A new hydrogen production technology developed by the University of British Columbia (UBC) will be tested in a $7 million project between UBC, the government of Alberta and the Alberta utility ATCO.
The technology developed by UBC researchers — thermal methane cracking (TMC) — can produce up to 200 kilograms of hydrogen per day from natural gas without the use of water, while reducing or eliminating greenhouse gas emissions.The team will test their system at a facility in Fort Saskatchewan, Alberta, operated by ATCO, Alberta’s largest natural gas distributor.
Currently, hydrogen can cost up to $15 per kilogram.The project aims to eventually bring it down to less than $2 per kilogram, which is in line with the goal set by the U.S. Department of Energy to support hydrogen energy adoption.
Schematic diagram of the hydrogen production plant.UBC deploys clean hydrogen technology to Alberta in $7 million partnership.Image: Merida Lab
Dr. Omar Herrera, project co-leader and senior project manager at MéridaLabs, noted that most hydrogen is still currently produced using steam methane reforming (SMR).
SMRs still emit a lot of carbon dioxide and use a lot of water and energy.Water electrolysis is another method, but if the electricity used comes from non-renewable sources, it is costly and emits more greenhouse gases than SMR.In contrast, our methane thermal cracking method produces zero emissions – its only by-product is carbon black.
The methane cracking process does not produce CO or CO2 as by-products, so there is no need for a water gas shift (WGS) reaction or CO2 removal.Therefore, the CH4 decomposition process is greatly simplified relative to steam reforming.UBC TMC uses liquid metal in a continuous process.Image: Merida Lab
Prototype development co-leader Dr. Amir Sharafian said the Alberta project could eventually serve a new market for carbon black.He noted that carbon black is valuable for making tires, battery electrodes, diamonds and other industrial processes.Globally, this market is expected to reach $23 billion by 2026.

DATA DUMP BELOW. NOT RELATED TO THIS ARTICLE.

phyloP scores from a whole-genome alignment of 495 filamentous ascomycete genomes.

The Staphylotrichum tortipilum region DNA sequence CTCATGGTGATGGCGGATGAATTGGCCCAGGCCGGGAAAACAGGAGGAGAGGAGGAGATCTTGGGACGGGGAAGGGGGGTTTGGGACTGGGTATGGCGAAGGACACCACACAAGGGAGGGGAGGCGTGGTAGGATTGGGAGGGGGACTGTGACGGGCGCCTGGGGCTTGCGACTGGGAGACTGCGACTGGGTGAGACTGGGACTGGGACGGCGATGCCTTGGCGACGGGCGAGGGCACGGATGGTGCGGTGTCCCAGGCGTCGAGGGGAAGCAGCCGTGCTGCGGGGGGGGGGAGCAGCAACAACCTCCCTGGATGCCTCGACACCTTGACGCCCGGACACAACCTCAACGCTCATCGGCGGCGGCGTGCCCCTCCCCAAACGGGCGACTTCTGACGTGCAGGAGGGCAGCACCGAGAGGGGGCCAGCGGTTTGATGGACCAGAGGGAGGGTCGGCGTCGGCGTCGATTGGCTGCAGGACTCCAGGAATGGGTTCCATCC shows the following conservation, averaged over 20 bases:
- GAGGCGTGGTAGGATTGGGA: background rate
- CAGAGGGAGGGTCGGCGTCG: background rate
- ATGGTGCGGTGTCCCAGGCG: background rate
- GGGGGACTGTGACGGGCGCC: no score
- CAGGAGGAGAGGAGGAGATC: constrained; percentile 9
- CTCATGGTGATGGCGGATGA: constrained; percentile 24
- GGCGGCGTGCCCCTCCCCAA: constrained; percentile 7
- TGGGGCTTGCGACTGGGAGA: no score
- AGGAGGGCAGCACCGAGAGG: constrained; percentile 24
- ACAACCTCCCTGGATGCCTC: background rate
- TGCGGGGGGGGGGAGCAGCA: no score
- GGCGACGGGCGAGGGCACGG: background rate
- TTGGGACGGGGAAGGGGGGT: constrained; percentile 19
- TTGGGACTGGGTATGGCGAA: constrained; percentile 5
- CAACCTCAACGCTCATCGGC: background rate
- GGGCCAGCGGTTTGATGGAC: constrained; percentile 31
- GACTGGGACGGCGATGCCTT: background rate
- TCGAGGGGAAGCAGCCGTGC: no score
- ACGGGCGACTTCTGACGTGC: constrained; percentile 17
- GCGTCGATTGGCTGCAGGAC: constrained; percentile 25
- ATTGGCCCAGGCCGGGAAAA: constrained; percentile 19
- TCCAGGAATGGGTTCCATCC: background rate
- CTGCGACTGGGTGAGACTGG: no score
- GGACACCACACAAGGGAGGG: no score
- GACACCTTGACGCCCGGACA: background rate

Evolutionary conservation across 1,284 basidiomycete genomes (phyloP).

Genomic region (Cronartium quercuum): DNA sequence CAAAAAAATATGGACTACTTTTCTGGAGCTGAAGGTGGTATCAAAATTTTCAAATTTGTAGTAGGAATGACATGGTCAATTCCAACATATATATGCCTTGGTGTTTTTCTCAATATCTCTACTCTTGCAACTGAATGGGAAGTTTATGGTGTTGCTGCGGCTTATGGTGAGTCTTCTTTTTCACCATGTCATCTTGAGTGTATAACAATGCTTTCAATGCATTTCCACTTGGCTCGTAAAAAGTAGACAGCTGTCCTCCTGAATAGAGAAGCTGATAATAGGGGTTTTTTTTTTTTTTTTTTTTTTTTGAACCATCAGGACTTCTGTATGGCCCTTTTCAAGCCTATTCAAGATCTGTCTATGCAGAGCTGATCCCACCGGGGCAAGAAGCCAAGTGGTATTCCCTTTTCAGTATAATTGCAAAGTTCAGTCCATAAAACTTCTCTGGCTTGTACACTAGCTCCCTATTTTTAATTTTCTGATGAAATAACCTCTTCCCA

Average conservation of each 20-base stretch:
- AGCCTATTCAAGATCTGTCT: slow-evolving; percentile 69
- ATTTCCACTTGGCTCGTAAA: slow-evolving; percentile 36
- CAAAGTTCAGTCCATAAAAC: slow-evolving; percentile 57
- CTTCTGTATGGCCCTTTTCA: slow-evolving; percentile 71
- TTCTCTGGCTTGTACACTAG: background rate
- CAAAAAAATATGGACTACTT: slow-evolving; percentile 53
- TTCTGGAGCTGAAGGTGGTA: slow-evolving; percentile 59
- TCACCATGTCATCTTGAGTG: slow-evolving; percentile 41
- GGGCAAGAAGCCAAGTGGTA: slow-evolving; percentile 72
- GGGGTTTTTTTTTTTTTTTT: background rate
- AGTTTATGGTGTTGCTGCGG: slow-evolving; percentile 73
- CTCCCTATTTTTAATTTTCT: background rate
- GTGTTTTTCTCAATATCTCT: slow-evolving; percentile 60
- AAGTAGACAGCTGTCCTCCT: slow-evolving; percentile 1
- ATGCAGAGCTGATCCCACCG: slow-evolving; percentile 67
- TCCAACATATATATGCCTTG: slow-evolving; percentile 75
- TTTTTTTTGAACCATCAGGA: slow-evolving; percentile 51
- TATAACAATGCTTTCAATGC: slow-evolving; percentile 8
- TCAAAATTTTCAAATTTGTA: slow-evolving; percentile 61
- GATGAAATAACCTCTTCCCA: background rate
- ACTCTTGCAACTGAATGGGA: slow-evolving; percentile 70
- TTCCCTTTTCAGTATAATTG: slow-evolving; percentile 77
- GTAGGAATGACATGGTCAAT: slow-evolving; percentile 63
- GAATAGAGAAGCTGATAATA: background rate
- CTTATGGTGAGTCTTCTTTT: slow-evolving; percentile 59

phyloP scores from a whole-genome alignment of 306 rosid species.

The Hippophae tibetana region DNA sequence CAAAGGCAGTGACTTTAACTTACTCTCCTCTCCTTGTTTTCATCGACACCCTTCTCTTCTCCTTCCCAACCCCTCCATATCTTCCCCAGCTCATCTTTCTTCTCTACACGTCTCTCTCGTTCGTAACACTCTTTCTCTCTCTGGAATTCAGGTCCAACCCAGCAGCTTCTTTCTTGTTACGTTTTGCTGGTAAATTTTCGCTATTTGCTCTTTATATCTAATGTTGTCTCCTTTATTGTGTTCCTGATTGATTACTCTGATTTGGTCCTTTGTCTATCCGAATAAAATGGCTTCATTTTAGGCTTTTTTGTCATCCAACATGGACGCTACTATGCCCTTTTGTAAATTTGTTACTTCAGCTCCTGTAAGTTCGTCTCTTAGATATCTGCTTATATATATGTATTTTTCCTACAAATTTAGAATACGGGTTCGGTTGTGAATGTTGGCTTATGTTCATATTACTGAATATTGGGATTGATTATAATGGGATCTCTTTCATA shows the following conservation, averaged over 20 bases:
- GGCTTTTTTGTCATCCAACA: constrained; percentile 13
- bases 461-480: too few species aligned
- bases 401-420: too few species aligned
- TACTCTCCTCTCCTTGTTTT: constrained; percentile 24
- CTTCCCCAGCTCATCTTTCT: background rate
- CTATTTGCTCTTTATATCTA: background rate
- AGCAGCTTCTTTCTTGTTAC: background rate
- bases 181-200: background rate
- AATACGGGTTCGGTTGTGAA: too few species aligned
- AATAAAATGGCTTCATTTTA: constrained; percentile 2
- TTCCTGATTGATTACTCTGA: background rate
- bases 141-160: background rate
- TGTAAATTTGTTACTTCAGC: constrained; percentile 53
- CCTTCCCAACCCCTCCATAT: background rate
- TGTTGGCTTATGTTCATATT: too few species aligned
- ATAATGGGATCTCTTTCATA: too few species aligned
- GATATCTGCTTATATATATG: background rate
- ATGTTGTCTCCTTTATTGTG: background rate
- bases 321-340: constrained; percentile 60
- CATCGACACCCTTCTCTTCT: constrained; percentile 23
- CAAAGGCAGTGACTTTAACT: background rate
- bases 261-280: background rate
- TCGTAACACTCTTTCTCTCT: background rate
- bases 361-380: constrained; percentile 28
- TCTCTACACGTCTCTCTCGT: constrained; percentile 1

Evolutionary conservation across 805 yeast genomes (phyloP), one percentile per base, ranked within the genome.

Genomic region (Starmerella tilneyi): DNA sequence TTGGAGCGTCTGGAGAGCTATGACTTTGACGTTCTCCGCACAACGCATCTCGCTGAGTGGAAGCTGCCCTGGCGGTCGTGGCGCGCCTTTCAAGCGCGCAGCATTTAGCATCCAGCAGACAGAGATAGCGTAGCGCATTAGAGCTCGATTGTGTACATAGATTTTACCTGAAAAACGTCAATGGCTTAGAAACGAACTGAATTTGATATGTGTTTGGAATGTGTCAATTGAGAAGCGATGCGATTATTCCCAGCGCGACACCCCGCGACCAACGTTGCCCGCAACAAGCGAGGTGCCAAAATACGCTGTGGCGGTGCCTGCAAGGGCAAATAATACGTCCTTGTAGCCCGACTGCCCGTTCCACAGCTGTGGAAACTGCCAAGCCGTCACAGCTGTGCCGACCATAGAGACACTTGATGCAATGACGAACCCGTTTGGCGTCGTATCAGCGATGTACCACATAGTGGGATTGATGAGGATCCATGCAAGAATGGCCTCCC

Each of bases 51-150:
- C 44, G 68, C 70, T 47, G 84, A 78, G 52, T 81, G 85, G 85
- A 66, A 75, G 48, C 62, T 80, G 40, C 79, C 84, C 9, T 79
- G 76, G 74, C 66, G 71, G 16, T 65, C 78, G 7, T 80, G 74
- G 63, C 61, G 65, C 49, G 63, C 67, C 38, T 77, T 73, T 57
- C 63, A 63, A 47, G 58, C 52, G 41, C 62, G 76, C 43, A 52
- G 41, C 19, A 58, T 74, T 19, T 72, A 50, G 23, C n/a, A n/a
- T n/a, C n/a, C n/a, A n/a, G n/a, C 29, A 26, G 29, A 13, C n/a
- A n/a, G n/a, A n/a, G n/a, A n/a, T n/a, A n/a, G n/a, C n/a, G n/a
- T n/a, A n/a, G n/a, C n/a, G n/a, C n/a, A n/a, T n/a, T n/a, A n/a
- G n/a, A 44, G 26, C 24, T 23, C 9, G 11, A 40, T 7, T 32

Posted on 25 October 2021 in Hydrogen, Hydrogen Production, Market Background, Natural Gas | Permalink | Comments (7)
One way is to use nuclear heat.Also, you want to know how long the system will work before it’s all burned out with soot.Also, what is the “liquid metal” used – are they very rare or just nickel.
Another approach, but informative, is a chemical reaction that produces hydrogen gas when solid carbon builds up on the catalyst.Thereafter, acid washing separates the carbon product from the metal catalyst precursor.https://www.pnnl.gov/news-media/new-clean-energy-process-converts-methane-hydrogen-zero-carbon-dioxide-emissions
In catalytic pyrolysis, methane is decomposed into hydrogen and carbon by a metal catalyst (usually nickel- or iron-based) at temperatures below 1,000 °C.https://www.luxresearchinc.com/blog/technology-landscape-key-players-in-methane-pyrolysis
How much carbon dioxide is produced during the extraction of natural gas (methane)?How much methane leaks into the atmosphere?It seems that a better way is to extract hydrogen from seawater, and we have no shortage of such methods.https://www.pv-magazine.com/2021/02/04/novel-catalyst-produces-green-hydrogen-from-seawater-via-solar/
If methane is used in the heating process, some CO2 will be produced.Here’s an idea.Renewable natural gas (RNG) from agriculture and solid municipal waste contains 50% carbon dioxide, which is removed to upgrade it to pipeline-quality natural gas.If you use this process and CO2 electrolysis, such as Twelve Energy, to make sustainable aviation fuel, it will be carbon negative.
If you have 1000 degrees Celsius of heat, you can convert water directly into hydrogen and oxygen using a thermochemical process.One reaction uses sulfuric acid and iodine, but the reagents are recycled, so the only outputs are H2 and O2.
I suspect UBC’s thermal methane cracking research is primarily a green wash for Alberta’s oil and gas industry.
Post time: Aug-05-2022